The award has the potential to produce something increasingly rare in today’s wars: a recognizable hero in uniform. “The Afghan and Iraq wars really haven’t produced heroes with a face,” said Peter Feaver, a professor at Duke University who served in the Bush White House. In World War II, Medal of Honor winners such as Audie Murphy and John Basilone came to represent the ideals of the U.S. fighting force.
Some senior Bush administration officials worried that the lack of visible heroes made it tougher to convey the importance of the Iraq and Afghan wars to the American people, Feaver said. Early efforts by the Pentagon to weave heroic narratives out of the lives of soldiers such as former NFL football player and Army Ranger Pat Tillman collapsed when early military accounts of battlefield valor proved to be untrue. He was posthumously awarded the Silver Star.
Six posthumous Medals of Honor have been awarded for heroism in the Iraq and Afghan wars. The honorees exposed themselves to enemy fire to call for reinforcements or pull wounded colleagues to safety. Three of the six jumped on grenades, sacrificing their lives to save their fellow troops.
In response to the paucity of Medals of Honor awarded since 2001, the House Armed Services Committee directed the Defense Department to conduct a formal review of its award policy. Pentagon officials insist that the criteria for awarding the Medal of Honor hasn’t changed since Vietnam.
But the nature of battle has changed, said Eileen M. Lainez, a Pentagon spokeswoman. Precision bombs and lethal attack helicopters typically give U.S. troops a huge firepower advantage over lightly armed insurgents on the battlefield. To compensate, fighters in Afghanistan and Iraq have relied heavily on roadside bomb attacks and ambushes that lasted for only a few minutes. Previous Medal of Honor recipients have typically displayed extreme bravery in battles that last for hours.
There are at least three Medal of Honor nominations, including the one at the White House, working through the system. The three nominees served in sparsely populated valleys in eastern Afghanistan that U.S. troops have abandoned in recent years.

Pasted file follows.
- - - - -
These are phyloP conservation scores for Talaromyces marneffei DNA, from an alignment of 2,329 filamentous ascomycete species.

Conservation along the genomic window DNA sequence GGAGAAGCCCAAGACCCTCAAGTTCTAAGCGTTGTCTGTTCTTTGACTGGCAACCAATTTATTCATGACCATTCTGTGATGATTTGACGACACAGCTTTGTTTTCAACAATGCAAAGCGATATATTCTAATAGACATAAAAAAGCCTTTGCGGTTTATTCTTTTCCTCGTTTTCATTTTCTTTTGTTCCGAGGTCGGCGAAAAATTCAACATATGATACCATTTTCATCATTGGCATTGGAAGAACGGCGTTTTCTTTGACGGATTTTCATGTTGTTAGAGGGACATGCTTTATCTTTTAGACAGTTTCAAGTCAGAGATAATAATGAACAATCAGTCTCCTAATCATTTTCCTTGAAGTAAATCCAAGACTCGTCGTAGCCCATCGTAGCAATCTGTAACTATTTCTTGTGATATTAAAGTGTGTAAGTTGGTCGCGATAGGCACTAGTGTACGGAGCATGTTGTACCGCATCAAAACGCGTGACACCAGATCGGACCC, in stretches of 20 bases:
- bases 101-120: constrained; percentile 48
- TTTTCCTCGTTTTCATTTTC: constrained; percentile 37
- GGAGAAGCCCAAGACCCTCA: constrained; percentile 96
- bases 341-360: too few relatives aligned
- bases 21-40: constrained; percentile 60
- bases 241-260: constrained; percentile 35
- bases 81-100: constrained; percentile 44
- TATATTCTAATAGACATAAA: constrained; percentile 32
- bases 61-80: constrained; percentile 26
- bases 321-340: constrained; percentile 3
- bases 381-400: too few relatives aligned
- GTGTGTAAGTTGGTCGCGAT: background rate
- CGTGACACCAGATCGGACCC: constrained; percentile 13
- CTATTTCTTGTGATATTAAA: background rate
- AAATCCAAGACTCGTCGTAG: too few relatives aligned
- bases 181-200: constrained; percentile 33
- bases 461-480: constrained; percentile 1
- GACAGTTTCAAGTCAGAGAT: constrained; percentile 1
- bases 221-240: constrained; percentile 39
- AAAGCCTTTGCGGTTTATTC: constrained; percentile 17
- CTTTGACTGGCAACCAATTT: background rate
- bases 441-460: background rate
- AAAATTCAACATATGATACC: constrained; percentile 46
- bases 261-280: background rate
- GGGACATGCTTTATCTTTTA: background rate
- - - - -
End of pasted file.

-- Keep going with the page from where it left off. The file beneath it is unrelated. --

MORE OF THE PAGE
The valleys, which are within 30 miles of each other, are dominated by treacherous, mountainous terrain that frequently allowed enemy fighters to move within close range of U.S. forces before launching their attack. The remote nature of the valleys meant that troops often had to fight for an hour before attack helicopters arrived on the scene to drive back the enemy.
Senior military officials described the fighting in those valleys as some of the toughest since the Korean and Vietnam wars. “It is a very, very challenging fight,” said one military official. “It is sustained lengthy ground combat.”
The relatively large number of potential Medal of Honor nominations emerging from this remote area of Afghanistan also reflected a war strategy that asked U.S. commanders to do too much with too few resources, military analysts said. Frequently troops were overextended in hostile terrain.
“We should be stationing our troops in places where they won’t be earning the Medal of Honor because the population and terrain favor us and we have quick access to air support,” said John Nagl, one of the authors of the Army’s counterinsurgency doctrine and president of the Center for a New American Security, a defense think tank.
Staff writer Anne E. Kornblut and staff researcher Julie Tate contributed to this report.